Chris Couch. The Fort Lauderdale native finished T-4 here last year and he's also headed for his most consistent season on the PGA Tour with three top 10s already in 2011. Plus, his Florida Gators are still alive in the Big Dance and his last name, well, I think you can see how that goes with the theme of watching games.


Arnie is 81. Enough said. Ryan Palmer, on the other hand, isn't even half that, but he won't be teeing it up either. His absence probably has something to do with the fact he's missed the cut his last three times at Bay Hill. Why wasn't it four straight? He withdrew after opening with a 79 in 2005. Arnie's grandson, Sam Saunders, however, will be in the field for a third time.


Jim Furyk. The 2010 PGA Tour Player of the Year showed signs of life finally with a T-13 at the Transitions, but we still want to see more before we endorse plugging him back into fantasy lineups. Don't count on getting much from him at a tournament where he has just one top 10 (a T-8 in 1998) in 10 tries.

Phil Mickelson. "Lefty" has been better than Furyk at Bay Hill, but he hasn't been great his last three trips. He also originally didn't plan playing this event before deciding he needed some more work before heading to Augusta. That should tell you where his focus will be this week.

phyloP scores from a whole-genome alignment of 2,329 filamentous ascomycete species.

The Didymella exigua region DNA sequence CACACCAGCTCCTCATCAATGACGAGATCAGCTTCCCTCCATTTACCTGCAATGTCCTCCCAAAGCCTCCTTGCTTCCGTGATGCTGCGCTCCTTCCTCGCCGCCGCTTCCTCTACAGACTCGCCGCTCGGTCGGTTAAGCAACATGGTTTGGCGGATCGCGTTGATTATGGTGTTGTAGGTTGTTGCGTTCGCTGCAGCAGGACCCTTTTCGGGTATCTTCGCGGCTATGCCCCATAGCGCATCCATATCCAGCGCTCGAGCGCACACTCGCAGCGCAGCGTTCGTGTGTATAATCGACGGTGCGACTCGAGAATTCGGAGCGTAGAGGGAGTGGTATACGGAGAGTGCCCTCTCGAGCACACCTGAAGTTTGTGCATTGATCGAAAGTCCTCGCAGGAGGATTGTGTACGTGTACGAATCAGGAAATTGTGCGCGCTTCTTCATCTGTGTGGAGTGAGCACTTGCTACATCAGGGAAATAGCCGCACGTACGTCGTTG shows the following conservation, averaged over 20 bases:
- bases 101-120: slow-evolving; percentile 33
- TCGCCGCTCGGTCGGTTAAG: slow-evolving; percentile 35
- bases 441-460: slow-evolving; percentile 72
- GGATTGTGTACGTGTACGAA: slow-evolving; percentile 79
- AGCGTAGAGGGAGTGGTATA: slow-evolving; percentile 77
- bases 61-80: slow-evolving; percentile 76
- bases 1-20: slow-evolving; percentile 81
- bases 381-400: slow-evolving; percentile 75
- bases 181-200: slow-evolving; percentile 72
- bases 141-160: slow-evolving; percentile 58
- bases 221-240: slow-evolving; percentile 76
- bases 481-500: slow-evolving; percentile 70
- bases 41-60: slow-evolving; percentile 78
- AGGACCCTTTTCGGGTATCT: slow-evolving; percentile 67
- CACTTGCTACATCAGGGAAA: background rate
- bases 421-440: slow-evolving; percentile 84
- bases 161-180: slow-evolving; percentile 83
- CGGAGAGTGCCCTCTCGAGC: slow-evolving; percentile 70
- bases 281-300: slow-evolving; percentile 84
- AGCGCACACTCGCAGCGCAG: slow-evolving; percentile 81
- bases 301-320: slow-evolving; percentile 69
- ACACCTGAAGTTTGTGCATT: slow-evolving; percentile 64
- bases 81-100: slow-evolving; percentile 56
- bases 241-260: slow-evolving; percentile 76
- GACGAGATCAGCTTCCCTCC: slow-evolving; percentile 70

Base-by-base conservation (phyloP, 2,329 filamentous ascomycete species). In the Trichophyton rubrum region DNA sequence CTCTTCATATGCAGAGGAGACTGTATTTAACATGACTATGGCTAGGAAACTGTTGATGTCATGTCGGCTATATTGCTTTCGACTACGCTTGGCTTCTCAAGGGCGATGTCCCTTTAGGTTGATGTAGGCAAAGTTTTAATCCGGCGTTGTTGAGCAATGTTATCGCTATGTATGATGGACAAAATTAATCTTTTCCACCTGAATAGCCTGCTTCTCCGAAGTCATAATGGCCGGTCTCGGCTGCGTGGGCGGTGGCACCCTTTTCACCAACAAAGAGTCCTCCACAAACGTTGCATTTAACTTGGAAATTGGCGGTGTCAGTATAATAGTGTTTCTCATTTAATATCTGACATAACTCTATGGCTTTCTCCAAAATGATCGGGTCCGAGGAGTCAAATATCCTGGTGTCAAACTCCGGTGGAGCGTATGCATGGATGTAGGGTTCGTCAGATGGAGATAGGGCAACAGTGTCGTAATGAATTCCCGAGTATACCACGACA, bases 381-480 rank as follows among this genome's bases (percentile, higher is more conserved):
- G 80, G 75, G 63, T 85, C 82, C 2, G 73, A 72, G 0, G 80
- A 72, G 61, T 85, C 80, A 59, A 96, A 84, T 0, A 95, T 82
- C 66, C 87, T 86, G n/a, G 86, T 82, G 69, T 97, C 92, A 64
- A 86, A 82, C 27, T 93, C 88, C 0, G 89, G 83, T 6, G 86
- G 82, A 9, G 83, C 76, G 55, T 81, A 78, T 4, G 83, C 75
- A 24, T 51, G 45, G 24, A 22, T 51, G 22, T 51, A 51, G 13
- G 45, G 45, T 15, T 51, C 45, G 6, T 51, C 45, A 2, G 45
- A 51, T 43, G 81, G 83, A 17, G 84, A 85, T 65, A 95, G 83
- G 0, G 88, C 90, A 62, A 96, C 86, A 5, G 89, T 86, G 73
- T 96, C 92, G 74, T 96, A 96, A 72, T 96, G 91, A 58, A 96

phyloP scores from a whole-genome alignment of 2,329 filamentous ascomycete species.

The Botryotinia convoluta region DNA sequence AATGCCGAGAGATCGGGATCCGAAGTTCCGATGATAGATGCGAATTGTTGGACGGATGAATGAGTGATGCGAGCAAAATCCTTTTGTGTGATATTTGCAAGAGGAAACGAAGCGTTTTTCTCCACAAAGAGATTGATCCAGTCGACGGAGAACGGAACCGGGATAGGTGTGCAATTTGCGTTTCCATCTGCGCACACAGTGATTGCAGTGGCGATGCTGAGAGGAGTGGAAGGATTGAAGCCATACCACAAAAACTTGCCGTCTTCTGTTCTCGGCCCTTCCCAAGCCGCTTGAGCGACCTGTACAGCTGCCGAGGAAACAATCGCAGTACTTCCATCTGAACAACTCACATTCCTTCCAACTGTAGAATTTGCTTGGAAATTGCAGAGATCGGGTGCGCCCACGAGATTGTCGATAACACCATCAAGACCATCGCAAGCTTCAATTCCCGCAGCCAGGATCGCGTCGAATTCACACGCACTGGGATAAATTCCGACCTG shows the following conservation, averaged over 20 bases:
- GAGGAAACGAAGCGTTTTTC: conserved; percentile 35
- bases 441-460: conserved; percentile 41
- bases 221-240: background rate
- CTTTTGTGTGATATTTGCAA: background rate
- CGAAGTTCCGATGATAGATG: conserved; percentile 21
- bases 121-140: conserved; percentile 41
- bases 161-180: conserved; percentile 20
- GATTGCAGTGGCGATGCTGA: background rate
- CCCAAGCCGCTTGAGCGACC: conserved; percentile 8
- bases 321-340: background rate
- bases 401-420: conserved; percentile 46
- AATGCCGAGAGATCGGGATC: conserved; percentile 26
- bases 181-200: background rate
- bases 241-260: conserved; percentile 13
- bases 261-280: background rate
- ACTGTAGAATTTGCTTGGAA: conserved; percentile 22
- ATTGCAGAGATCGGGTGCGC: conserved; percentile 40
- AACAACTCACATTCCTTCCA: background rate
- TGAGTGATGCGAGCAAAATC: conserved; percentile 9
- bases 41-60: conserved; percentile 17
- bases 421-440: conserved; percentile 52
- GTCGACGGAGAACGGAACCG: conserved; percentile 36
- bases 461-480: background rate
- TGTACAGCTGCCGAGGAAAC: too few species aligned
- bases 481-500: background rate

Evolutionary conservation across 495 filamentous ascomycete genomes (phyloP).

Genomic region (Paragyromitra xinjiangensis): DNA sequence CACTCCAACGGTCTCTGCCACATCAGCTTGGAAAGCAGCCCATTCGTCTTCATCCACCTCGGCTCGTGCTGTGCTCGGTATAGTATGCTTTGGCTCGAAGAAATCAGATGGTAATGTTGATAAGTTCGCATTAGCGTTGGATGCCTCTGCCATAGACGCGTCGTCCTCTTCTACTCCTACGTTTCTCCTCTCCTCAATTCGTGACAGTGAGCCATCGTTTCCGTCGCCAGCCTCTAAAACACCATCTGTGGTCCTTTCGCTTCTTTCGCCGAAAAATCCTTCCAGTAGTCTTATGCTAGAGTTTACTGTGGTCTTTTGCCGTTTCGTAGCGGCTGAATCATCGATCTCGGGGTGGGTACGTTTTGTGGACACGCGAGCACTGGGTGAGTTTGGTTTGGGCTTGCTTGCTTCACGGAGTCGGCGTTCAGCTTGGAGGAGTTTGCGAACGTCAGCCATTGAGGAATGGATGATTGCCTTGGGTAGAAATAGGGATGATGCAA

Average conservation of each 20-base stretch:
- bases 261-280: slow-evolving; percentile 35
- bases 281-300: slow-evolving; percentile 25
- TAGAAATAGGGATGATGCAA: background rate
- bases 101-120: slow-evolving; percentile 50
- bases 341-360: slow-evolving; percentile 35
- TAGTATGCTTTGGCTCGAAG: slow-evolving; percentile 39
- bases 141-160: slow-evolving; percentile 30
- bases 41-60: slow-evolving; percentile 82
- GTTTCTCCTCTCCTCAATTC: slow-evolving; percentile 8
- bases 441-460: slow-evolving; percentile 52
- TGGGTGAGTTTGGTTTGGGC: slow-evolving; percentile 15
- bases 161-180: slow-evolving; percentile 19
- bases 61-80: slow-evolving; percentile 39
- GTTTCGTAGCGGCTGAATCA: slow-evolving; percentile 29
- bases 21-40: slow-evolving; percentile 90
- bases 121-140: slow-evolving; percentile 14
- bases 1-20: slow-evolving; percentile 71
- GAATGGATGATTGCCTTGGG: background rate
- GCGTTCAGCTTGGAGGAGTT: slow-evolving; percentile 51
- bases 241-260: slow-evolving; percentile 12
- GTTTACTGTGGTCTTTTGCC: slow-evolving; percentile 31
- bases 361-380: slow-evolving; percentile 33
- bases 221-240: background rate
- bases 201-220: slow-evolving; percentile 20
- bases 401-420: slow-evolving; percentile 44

Webb Simpson. Despite having the best performance of his young career, Simpson drew more attention for both his methodical play and a bogey on the 72nd hole, which cost him a spot in a playoff. Like Arnie, though, he's a Wake Forest grad and he has good memories at Bay Hill from 2009 when he had an ace in the second round and finished T-11. Funny, nobody complained about how long it took for him to play that hole...

Kevin Na. A final-round 69 last year had Na on the verge of his first PGA Tour victory, but he couldn't catch Els. He finished T-11 the year before and he has two top-5 finishes already in 2011. It would be nice to see him break through for that elusive win since we've said it will happen in 2011. We just hope he and Simpson aren't paired together in Sunday's final group. There's an outing at Bay Hill scheduled for Monday morning.

*-- Alex Myers is a contributing editor for Feel free to e-mail him

and please follow him on Twitter (@AlexMyers3

) since he has self-esteem issues.*